Paul Thomas Anderson is one of the finest directors living today and is truly one of the most successful auteurs of his generation. But his latest film may polarize audiences who loved his recent work.
“Phantom Thread,” which Anderson acknowledges is a tip of the hat to the 1940 Alfred Hitchcock classic “Rebecca,” certainly does not afford the same compliment as a genuine gothic romance as the film was wanting to convey.
“Rebecca” starts with an almost damsel in distress woman who randomly meets an affluent man. She goes on a date with said rich man, then moves into the man’s mansion which seems too quick for real life relationship situations.
What makes “Phantom Thread” a far cry from “Rebecca” is the last hour which turns into scenes from a marriage. Not even the Ingmar Bergman miniseries, but a scene from miserable people’s marriages.
Without giving away too much of the latter half of the film, I can say I was less than smitten with Reynolds becoming slightly jealous that his wife Alma was not looking at him at a dinner table. Mind you, Reynolds decided to sit across the other end of the dinner table with several other guests.
In the most cliché set piece for a dialogue scene in an Anderson film, we see our older gentleman protagonist Reynolds Woodcock reading while his wife Alma wants to go out and celebrate New Year’s Eve with dancing. Being the old man that Mr. Woodcock is, he sternly says he’s not interested when there is work to be done and from there the younger wife has fun while the older husband gets jealous.
A truly landmark set of scenes comprise the climax, which makes you wonder if Anderson thought the year was 1989 and “Driving Miss Daisy” was his competition for the best picture at the Oscars. The film gives the smallest of details about fashion to the point where one can inquire if Anderson truly studied 1950s fashion during the writing of the screenplay outside of a glance for definition purposes.
The job of the screenwriter is to teach the motion picture audience their characters’ world. Woodcock knows fashion, yet hardly wants to talk about the crafting of the fabric. The character of Reynolds Woodcock should fetishize his work as his only vice in the world. Instead Reynolds uses his work as an excuse for being a male bachelor because he’s busy, instead of being entranced by the fabrics. Tight shots of Reynolds poking his thumb while sewing while the Johnny Greenwood score plays would’ve been an excellent addition to the film.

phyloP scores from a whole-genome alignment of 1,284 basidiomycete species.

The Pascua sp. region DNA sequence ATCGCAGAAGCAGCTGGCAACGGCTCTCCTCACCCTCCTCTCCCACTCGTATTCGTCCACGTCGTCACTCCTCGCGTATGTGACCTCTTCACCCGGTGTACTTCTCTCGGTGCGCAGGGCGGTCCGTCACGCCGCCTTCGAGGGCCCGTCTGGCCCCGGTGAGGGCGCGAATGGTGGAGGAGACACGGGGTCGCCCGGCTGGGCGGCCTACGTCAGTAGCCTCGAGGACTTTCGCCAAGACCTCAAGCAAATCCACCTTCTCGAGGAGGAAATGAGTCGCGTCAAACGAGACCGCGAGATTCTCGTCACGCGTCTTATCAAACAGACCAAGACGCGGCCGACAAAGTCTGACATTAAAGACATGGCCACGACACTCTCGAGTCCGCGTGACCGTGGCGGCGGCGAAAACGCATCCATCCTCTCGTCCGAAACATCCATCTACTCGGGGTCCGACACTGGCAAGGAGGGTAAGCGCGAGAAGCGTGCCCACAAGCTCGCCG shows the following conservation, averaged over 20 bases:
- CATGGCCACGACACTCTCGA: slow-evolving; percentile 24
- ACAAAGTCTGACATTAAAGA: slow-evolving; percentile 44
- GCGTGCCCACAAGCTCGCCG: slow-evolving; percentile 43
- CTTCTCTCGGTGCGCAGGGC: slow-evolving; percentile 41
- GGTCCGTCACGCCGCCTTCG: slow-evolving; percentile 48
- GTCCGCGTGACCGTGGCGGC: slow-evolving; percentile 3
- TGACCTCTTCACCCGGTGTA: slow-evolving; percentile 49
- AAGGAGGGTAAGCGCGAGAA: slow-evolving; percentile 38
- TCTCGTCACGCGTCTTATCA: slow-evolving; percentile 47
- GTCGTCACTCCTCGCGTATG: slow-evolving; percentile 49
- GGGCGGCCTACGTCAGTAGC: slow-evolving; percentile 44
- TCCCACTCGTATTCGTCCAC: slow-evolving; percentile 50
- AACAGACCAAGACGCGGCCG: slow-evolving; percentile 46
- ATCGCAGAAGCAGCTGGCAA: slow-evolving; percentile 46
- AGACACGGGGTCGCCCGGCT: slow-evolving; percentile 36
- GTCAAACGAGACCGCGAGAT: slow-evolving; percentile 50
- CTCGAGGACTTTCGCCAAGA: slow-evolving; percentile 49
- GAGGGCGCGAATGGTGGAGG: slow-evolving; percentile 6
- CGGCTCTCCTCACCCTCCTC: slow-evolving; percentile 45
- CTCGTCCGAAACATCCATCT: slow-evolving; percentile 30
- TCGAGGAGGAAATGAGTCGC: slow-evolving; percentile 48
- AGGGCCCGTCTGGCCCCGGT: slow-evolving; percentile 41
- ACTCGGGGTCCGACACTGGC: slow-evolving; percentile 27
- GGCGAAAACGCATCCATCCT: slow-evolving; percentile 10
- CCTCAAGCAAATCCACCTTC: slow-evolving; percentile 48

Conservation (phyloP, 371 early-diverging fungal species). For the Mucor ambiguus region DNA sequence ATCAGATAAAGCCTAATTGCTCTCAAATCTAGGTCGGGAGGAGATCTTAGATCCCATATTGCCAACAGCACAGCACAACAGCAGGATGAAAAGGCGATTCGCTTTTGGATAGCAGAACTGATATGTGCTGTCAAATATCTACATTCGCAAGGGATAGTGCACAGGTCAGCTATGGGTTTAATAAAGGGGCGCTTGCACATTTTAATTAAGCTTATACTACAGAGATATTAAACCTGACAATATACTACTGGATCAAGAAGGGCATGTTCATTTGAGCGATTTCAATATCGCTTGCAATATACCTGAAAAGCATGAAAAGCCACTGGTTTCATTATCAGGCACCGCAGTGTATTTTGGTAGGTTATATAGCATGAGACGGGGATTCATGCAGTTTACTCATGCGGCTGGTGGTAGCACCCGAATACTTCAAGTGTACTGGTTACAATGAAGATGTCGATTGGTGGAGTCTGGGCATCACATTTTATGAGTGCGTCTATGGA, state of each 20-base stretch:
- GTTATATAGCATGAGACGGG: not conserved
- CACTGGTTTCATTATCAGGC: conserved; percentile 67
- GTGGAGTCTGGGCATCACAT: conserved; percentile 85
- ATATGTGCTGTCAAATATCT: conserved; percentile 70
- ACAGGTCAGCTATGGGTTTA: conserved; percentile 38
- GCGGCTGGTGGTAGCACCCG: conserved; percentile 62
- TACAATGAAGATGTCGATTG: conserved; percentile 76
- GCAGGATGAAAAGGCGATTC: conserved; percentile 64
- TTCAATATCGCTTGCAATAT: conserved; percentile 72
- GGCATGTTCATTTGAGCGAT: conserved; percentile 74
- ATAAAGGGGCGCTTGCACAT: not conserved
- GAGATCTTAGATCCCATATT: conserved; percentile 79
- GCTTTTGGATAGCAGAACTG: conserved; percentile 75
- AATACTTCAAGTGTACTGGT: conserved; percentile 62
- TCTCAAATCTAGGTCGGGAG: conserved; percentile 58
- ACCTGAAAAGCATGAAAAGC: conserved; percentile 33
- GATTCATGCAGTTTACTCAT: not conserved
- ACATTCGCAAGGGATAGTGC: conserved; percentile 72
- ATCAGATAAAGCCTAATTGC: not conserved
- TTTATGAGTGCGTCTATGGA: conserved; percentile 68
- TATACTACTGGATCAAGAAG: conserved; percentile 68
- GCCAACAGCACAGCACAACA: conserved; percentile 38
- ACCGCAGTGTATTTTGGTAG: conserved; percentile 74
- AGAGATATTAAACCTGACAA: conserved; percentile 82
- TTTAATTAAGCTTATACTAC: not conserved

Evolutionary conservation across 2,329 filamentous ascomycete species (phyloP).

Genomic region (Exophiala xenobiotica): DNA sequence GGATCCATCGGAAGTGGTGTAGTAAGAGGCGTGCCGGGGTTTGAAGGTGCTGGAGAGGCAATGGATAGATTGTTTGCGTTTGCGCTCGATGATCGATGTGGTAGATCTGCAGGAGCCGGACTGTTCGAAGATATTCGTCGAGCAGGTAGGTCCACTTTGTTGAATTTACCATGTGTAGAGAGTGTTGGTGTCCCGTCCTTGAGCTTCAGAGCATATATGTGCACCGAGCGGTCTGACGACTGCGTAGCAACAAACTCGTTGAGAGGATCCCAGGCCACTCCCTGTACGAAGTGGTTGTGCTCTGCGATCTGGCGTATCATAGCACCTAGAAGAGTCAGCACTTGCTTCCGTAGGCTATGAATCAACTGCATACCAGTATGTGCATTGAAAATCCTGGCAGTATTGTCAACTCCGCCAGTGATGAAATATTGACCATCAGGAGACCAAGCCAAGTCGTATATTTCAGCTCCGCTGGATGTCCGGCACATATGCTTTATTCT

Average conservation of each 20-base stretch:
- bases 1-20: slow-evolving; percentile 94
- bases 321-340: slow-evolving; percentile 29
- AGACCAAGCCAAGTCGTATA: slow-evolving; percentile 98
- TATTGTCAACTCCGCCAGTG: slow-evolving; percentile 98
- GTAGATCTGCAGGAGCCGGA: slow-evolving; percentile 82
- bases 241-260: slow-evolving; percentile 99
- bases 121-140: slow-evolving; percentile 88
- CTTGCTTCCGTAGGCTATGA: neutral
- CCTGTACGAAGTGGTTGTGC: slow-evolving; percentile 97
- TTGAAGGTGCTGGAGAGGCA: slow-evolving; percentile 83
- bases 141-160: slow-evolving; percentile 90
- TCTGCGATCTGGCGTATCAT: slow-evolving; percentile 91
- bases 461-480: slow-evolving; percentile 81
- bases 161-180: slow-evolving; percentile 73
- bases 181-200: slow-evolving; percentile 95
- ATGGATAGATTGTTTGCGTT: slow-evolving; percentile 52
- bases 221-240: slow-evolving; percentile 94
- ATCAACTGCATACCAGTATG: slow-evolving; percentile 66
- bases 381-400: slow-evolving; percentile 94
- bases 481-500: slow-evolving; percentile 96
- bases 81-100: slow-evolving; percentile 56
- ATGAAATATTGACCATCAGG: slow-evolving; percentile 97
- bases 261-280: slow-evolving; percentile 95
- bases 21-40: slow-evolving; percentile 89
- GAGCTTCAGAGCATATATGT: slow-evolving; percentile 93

Reynolds says early in the film, “I’m certain I was never meant to marry. I’m a confirmed bachelor; I’m incurable.” This is the point where the audience is lead to believe his obsession with dresses is his only true love, that these inanimate dresses can never love him back, but no human being can ever fulfill the void his dresses do.
Instead, we get a cluster of a pretentious human being who treats his brand as a way to pay the bills. Leslie Manville’s character, if you can truly even consider her a real in-depth character, has a demeanor that is truly of a mannequin. Her character never develops into more than the woman that’s supportive of her brother.
The muse of Reynolds is Alma Elson who is brilliantly played by Vicky Krieps. Anderson should’ve made her the main character and turned Daniel Day Lewis’s Woodcock into more of a supportive role. Vicky Kriep’s performance and Anderson’s cinematography are the best parts of the film.
The shooting on the Panavision Panaflex is executed perfectly on 35mm and I’m saddened that Anderson didn’t give himself a director of photography credit. Anderson truly could’ve made a film with a subversive narrative.
Imagine if Reynold’s Woodcock was less of a stubborn wanker and more of a socially awkward quiet man who obsessed over dresses more than his love life. His character and his surrounding characters are so high class, you hope there’s at least one homespun moment in a group of snobby fashion aristocrats.
Reynolds Woodcock never gets the comeuppance he truly deserves in a film were he says his wife has cast a dark shadow over his household, which is a complaint similar to a billionaire upset over paying high taxes. Anderson should have reimagined the film’s bourgeoisie exterior with at least a substantial amount of reflective interior.
If someone was looking for Anderson’s “Eyes Wide Shut,” then they’re in the wrong movie. Stanley Kubrick’s film dissented the idea of high class and gave the middle class audience their money’s worth of acknowledging that the upper class actually have copious amounts of skeletons in their closet. Sadly, Anderson decided to keep those skeletons hidden.
Reporter Michael Blackshire can be reached at 270-745-2655 or [email protected]